high-redshift sample. The conclusions are robust whether or not a
width-luminosity relation is used to standardize the SN peak magnitudes.

15,392 citations

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Abstract: A new software suite, called Crystallography & NMR System (CNS), has been developed for macromolecular structure determination by X-ray crystallography or solution nuclear magnetic resonance (NMR) spectroscopy. In contrast to existing structure-determination programs the architecture of CNS is highly flexible, allowing for extension to other structure-determination methods, such as electron microscopy and solid-state NMR spectroscopy. CNS has a hierarchical structure: a high-level hypertext markup language (HTML) user interface, task-oriented user input files, module files, a symbolic structure-determination language (CNS language), and low-level source code. Each layer is accessible to the user. The novice user may just use the HTML interface, while the more advanced user may use any of the other layers. The source code will be distributed, thus source-code modification is possible. The CNS language is sufficiently powerful and flexible that many new algorithms can be easily implemented in the CNS language without changes to the source code. The CNS language allows the user to perform operations on data structures, such as structure factors, electron-density maps, and atomic properties. The power of the CNS language has been demonstrated by the implementation of a comprehensive set of crystallographic procedures for phasing, density modification and refinement. User-friendly task-oriented input files are available for nearly all aspects of macromolecular structure determination by X-ray crystallography and solution NMR.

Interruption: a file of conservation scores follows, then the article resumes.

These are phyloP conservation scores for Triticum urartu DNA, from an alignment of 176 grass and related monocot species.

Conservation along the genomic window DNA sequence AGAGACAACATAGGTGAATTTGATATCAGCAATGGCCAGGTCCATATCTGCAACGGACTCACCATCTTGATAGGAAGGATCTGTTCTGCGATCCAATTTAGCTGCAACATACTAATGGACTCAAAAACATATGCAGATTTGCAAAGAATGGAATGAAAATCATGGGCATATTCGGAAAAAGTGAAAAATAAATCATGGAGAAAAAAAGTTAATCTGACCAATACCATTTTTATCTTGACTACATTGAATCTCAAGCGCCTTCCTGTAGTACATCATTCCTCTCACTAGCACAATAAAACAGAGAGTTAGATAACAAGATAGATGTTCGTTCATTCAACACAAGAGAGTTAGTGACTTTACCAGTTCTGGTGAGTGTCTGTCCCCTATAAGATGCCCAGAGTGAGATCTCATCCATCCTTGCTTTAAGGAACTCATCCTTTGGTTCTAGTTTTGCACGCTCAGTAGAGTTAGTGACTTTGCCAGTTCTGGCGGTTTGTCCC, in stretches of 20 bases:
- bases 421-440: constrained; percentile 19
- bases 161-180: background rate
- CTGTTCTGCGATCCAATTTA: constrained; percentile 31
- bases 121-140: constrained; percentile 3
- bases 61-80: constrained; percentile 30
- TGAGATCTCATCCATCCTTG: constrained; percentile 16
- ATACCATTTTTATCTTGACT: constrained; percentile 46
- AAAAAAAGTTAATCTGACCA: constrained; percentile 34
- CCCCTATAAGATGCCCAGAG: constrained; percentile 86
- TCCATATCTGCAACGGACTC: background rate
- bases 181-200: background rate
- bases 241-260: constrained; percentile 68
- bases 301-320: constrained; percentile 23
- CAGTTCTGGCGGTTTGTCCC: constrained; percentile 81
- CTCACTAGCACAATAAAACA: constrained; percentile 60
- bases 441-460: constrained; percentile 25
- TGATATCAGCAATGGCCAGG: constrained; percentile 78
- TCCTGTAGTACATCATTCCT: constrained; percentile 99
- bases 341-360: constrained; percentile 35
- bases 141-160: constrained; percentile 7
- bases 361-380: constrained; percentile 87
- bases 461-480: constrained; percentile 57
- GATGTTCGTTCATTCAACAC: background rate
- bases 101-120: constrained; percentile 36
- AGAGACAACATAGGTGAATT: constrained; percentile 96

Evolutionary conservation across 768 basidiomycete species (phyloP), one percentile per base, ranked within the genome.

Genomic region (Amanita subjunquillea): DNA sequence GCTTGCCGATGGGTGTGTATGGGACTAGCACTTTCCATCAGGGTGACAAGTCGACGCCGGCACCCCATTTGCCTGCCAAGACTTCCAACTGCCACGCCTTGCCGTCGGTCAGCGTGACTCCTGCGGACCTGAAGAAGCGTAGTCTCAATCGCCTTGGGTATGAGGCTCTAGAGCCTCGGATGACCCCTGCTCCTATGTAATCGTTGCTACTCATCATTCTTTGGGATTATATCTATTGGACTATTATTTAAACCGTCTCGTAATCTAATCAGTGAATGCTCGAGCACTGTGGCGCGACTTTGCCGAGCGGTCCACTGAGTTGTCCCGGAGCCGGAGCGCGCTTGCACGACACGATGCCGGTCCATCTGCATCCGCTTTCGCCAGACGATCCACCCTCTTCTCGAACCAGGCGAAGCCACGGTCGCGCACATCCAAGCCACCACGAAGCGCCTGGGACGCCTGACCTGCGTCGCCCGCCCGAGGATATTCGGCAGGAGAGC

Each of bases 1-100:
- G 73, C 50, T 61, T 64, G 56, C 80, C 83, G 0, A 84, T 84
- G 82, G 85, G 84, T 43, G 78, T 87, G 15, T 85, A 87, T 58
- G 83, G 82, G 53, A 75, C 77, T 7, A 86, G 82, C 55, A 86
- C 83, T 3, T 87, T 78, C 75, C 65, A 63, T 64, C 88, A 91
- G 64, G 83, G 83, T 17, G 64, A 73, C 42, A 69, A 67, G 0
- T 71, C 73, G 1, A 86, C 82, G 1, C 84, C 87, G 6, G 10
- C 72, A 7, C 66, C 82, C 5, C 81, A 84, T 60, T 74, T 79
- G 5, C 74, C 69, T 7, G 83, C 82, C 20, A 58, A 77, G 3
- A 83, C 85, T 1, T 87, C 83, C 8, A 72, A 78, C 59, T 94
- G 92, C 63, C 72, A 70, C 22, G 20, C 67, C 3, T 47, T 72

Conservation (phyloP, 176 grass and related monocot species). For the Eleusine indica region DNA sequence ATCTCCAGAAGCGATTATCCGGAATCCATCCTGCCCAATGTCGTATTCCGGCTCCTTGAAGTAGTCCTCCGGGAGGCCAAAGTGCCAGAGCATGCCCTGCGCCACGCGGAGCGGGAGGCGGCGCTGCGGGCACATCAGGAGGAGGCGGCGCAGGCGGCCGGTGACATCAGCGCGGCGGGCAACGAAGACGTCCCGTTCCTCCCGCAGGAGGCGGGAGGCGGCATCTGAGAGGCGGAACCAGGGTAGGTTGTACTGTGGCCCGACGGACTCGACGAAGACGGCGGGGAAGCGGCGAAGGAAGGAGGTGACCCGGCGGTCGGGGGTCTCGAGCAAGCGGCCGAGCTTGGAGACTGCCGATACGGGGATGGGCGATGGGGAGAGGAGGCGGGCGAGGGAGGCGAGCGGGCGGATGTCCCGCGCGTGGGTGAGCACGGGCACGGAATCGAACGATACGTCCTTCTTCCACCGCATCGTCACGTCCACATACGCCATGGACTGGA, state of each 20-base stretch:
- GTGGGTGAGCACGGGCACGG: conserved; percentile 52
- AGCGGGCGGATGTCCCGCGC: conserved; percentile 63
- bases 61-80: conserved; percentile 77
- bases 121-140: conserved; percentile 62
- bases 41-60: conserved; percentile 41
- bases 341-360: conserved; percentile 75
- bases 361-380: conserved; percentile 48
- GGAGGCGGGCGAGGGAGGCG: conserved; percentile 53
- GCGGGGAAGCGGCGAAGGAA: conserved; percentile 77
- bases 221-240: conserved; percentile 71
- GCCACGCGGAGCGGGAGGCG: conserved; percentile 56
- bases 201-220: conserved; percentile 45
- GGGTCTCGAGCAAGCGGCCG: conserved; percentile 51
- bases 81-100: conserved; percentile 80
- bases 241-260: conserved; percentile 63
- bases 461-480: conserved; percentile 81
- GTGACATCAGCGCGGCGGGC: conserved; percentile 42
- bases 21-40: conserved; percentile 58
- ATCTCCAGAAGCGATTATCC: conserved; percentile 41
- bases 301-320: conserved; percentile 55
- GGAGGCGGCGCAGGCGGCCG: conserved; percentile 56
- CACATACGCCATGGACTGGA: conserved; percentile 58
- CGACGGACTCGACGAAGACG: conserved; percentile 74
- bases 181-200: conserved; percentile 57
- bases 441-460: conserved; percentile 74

15,032 citations

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TL;DR: The Mesenchymal and Tissue Stem Cell Committee of the International Society for Cellular Therapy proposes minimal criteria to define human MSC, believing this minimal set of standard criteria will foster a more uniform characterization of MSC and facilitate the exchange of data among investigators.